Login/Signup Store Facebook Community YouTube Channel

E3 2017: ‘Final Fantasy XII: The Zodiac Age’ Improves A Fatal Flaw In The Original

Monday 19th June 2017 by Josh Jackson

Final Fantasy XII seems to be a polarizing game among fans, with the crowd split between thinking it’s one of the best games in the franchise to calling it one of the worst. I fell in the latter group, because despite its streamlined gameplay, more intimate story that focused on individual conflicts over a world altering calamity, and bringing MMO inspired combat to mainstream RPGs in a way that set the foundation for titles like Xenoblade Chronicles, the level up system was atrocious. After a good 15-20 hours in, the open ended License Board, which consisted of upgrades that you couldn’t see until your position on the board was adjacent to them, led me to unlocking so many useless stats and abilities that nearly my entire party was unusable at key points in the story. Picture Final Fantasy X‘s Sphere Grid, but instead of being on a set path until you could unlock special items to infiltrate other boards, every grid was open, connected, and you couldn’t see what each stat boost did until you were pretty much on it.

I couldn’t have been the only person with this complaint, since the international version of FFXII added the Zodiac Job System. This revamped format essentially revived the Job System, asking you to assign each new party member a specific job, each of which has a specific License Board to ensure that you’ll only unlock upgrades relevant to their role. Unfortunately, this version never saw the light of day outside of Japan until The Zodiac Age, the upcoming HD remaster of the last sixth generation Final Fantasy game.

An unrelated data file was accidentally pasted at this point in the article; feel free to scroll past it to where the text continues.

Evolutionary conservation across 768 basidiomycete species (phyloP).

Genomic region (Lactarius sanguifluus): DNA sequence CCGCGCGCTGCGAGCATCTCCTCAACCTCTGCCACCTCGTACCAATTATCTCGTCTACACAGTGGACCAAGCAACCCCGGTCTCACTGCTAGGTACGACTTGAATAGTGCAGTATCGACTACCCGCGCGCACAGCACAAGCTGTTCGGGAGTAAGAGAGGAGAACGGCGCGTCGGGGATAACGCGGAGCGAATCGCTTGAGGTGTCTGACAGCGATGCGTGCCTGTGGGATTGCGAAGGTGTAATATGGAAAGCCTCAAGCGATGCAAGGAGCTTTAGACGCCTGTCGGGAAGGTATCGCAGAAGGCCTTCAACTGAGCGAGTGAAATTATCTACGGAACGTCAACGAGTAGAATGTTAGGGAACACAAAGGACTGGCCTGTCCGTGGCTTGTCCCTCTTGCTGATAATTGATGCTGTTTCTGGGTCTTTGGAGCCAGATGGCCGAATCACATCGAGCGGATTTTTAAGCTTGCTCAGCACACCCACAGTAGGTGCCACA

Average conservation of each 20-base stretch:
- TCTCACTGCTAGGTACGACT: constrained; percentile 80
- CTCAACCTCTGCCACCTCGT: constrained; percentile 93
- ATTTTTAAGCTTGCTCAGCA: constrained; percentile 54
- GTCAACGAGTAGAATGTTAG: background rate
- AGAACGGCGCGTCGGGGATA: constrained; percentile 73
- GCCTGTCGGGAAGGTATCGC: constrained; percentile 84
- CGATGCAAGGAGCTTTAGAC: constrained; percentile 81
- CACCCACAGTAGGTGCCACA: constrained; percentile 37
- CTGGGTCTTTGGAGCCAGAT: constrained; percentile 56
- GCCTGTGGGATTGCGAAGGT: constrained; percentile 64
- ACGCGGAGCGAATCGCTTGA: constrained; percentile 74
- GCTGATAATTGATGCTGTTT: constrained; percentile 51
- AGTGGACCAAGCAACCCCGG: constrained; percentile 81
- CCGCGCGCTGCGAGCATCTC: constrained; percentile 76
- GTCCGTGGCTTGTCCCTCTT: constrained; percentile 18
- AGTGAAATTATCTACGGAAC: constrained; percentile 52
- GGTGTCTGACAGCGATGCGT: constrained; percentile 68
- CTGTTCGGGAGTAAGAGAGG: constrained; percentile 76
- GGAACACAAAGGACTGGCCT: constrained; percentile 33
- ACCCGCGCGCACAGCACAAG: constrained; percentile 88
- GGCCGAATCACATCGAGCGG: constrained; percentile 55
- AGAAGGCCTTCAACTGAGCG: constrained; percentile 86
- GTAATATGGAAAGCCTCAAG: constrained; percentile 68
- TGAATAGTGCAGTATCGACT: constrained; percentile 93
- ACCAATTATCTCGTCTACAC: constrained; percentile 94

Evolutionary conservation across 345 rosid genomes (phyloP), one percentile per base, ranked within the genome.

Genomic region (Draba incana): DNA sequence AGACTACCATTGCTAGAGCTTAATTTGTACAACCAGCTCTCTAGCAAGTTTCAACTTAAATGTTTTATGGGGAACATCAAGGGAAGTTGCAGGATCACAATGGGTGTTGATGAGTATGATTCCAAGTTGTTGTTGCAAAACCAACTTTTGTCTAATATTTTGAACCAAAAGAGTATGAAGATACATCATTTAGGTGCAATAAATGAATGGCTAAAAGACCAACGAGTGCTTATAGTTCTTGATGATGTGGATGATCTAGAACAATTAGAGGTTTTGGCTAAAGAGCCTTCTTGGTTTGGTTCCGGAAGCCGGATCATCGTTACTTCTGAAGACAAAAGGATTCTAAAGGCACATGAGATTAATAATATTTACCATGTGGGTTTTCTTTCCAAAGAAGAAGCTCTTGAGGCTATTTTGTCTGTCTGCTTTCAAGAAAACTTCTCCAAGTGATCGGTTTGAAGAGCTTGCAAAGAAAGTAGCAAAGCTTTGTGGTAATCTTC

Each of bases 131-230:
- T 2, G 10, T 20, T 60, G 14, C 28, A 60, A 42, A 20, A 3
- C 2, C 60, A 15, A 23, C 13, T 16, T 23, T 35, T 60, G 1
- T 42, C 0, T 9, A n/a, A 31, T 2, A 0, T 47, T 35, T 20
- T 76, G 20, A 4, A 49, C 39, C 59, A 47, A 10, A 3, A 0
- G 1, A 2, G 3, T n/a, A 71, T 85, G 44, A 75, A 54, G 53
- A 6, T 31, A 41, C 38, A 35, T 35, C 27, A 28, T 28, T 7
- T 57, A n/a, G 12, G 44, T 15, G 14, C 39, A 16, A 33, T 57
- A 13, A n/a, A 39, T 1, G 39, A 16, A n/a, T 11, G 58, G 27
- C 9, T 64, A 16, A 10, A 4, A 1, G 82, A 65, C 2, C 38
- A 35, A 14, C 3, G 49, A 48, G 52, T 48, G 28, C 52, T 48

On top of bringing over the improved leveling system, The Zodiac Age includes the ability to fast forward gameplay. Since most battles are fought in real time, with your AI party members acting on their own based on the instructions or “Gambits” you assign to them, level grinding could become an automated chore. Now that you can speed up your actions, simple to moderate encounters will be a breeze as they speed through. You might want to be careful using this against the higher ranked opponents however, since you’ll want to maintain your utmost attention when every move counts.

All in all, I’m excited to step back into Ivalice and give Ashe, Vahn, Balthier and Basch a second shot, especially since the original License Board was the only thing keeping me from enjoying the game the first time around. With that obstacle out of the way, I’m looking forward to experiencing what can be another top notch RPG experience, only this time with the benefit of the PS4’s power. What were your feelings about the original License Board, and where does Final Fantasy XII fall on your list of the best games in the series? Be heard in the comments below!